Canada’s celebrated literary editor is no “Mr. Fancy Pants”
Douglas Gibson is bringing his tales of famous Canadian authors to Cabot Trail Writers Festival
If you want the god’s honest truth, ask Douglas Gibson.
It’s one of the qualities that has made him the trustworthy editor for many of Canada’s most distinguished authors. He attributes his approachability and honesty as an editor to his small village upbringing in Scotland.
“The one thing you can’t be among Scots is a fancy pants guy who thinks he’s better than everyone else. What they [authors] got was this village guy who grew up in a population of 700 and who was just an ordinary guy that treated everyone as equal. That meant if they were expecting to be treated as kings, they had the wrong guy,” said Gibson in a phone interview from his home in Toronto on Sept. 7.
Gibson has edited the work of Robertson Davies, Alice Munro, Morley Callaghan and Alistair Macleod among others. In June, 2017, he received the Order of Canada.
In his days of teaching, he encouraged the same honesty-is-the-best-policy approach amongst his students.
“I told them that the most important task they had was to get the author to believe that they were on the same side, that they were giving the author their honest reaction to everything about the book. The author may not agree with it, but they could count on the fact that this was absolute honesty.” His other piece of advice? “As an editor, change as little about the manuscript as possible, but as much as necessary. Some people feel an editor must earn his or her keep by making marks, but if what you’re seeing is perfect, leave it.”
This approach was the polish used on Alistair Macleod’s 1999 multiple award-winning novel, No Great Mischief.
“I was reading Alistair’s work and, you know, first page, second page. I just sat back, because it was perfect.”
Gibson has lead a contrary life in the book publishing world. He insisted on remaining an editor despite his promotion to publisher, and then President of Macclelland and Stewart in the late 1980s.
“The usual thing is you’re an editor, then you’re promoted to publisher and you stop editing. I said to hell with that! Because this is what I’m good at and this is what authors seem to appreciate.”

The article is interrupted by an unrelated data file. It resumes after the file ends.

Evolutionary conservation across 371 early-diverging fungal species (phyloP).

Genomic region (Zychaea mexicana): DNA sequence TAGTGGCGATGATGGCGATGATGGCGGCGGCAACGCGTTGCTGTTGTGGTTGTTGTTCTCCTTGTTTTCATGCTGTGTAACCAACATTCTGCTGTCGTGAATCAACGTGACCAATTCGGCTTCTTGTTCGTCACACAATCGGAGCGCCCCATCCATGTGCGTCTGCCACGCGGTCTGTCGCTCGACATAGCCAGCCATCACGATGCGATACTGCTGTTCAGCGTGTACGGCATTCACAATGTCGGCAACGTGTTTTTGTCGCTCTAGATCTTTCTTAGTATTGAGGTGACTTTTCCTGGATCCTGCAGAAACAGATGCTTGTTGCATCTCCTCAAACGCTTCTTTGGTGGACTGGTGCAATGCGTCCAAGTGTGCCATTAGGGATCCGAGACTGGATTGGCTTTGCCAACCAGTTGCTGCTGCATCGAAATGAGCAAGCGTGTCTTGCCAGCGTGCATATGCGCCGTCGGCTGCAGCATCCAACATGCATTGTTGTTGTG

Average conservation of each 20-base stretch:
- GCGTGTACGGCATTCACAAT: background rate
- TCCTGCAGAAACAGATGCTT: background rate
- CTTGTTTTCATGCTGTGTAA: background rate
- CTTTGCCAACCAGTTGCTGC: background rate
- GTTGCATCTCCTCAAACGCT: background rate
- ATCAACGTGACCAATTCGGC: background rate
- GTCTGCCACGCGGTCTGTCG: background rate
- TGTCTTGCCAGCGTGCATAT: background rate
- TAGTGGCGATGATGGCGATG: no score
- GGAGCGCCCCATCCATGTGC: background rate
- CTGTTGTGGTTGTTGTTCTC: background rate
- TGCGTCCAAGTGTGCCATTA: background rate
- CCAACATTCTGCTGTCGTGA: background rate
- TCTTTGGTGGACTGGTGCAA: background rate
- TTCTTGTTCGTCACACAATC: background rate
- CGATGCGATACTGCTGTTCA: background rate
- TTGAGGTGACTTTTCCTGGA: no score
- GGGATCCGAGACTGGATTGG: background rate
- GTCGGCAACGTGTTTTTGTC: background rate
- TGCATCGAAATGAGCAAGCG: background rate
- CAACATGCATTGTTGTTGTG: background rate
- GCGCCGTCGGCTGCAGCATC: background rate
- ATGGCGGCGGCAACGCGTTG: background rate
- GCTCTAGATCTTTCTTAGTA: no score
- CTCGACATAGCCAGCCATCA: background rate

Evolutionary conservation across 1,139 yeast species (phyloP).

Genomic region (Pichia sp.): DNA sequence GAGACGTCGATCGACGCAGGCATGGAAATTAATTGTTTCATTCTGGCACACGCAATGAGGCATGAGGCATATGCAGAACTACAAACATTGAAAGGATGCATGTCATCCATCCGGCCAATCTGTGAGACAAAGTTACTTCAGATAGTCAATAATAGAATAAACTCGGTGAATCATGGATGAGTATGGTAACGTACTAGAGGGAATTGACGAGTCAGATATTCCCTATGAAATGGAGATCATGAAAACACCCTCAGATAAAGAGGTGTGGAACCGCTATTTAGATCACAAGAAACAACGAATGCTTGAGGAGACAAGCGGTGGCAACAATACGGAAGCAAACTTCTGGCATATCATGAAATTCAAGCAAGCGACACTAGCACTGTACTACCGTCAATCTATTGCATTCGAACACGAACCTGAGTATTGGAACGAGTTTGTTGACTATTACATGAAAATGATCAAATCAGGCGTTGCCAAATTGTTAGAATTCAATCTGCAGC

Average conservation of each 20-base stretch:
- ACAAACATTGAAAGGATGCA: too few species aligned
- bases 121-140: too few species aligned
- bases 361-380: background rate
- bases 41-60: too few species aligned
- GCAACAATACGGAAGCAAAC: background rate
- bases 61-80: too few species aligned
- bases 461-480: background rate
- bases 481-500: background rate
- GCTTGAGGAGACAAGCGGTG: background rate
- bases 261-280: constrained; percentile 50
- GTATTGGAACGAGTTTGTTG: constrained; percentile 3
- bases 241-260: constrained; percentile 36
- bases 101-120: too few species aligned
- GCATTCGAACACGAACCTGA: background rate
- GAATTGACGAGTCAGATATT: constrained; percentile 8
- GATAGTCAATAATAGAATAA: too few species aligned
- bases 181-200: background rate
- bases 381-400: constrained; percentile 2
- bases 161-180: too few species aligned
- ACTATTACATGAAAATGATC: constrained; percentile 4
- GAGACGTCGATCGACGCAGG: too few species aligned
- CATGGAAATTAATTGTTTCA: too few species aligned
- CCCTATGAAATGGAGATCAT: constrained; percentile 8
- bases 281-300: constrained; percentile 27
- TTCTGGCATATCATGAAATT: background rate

Gibson also mastered editing and publishing before becoming an author, an unconventional path and a decision he laments. He wasn’t aware of the reassurance an author wants and needs from an editor until he began to pen his own stories.
“I knew that writing was a lonely game. That the writer is working alone, usually in a quiet room, hour after hour, with no feedback. That’s lonely and it’s inevitable that doubt creeps in.”
Morley Callaghan once insisted Gibson come to his home to read his latest manuscript. While Gibson reviewed the manuscript, Callaghan made every effort to ensure Gibson was comfortable, had enough light, food and drink. He would not relax until Gibson had assured him his writing was good.
“That was what he needed to hear. This guy who had been writing and publishing for 60 years.”
Gibson had no time to think about the sequence of his career. He stumbled into publishing, a job that immediately suited him, at a time when Canadian publishing began to flourish.
“In 1967, Canadians were becoming excited about Canadian things. Suddenly, there were young writers like Atwood and Munro, and new publishing companies springing up. It was a rising tide, and it was floating all our boats. I was lucky to be part of that. I’ve been lucky to be part of it ever since.”
Gibson arrived in Canada by Greyhound bus on Sept 8, 1967, fresh out of a Masters degree at Yale University. He had a vague idea about a career – publishing and journalism sounded fun – but no steadfast plans. After briefly couchsurfing at friends' houses in Hamilton, ON, he landed his first editorial job editing none other than Stephen Leacock the author that had first turned him on to Canadian literature growing up in Scotland.
These days the editor-turned-editor/publisher who coaxed the best out of Canadian authors, travels the country recounting his most treasured interactions with them. Gibson has turned his two books Stories About Storytellers (2014) and Across Canada by Story (2015) into stage performances.
Gibson’s next stop is the Cabot Trail Writers Festival, taking place at the Gaelic College September 29, 30 and October 1. For more details about this year’s visiting writers and to purchase tickets, visit www.cabottrailwritersfestival.com.
Gibson's latest book.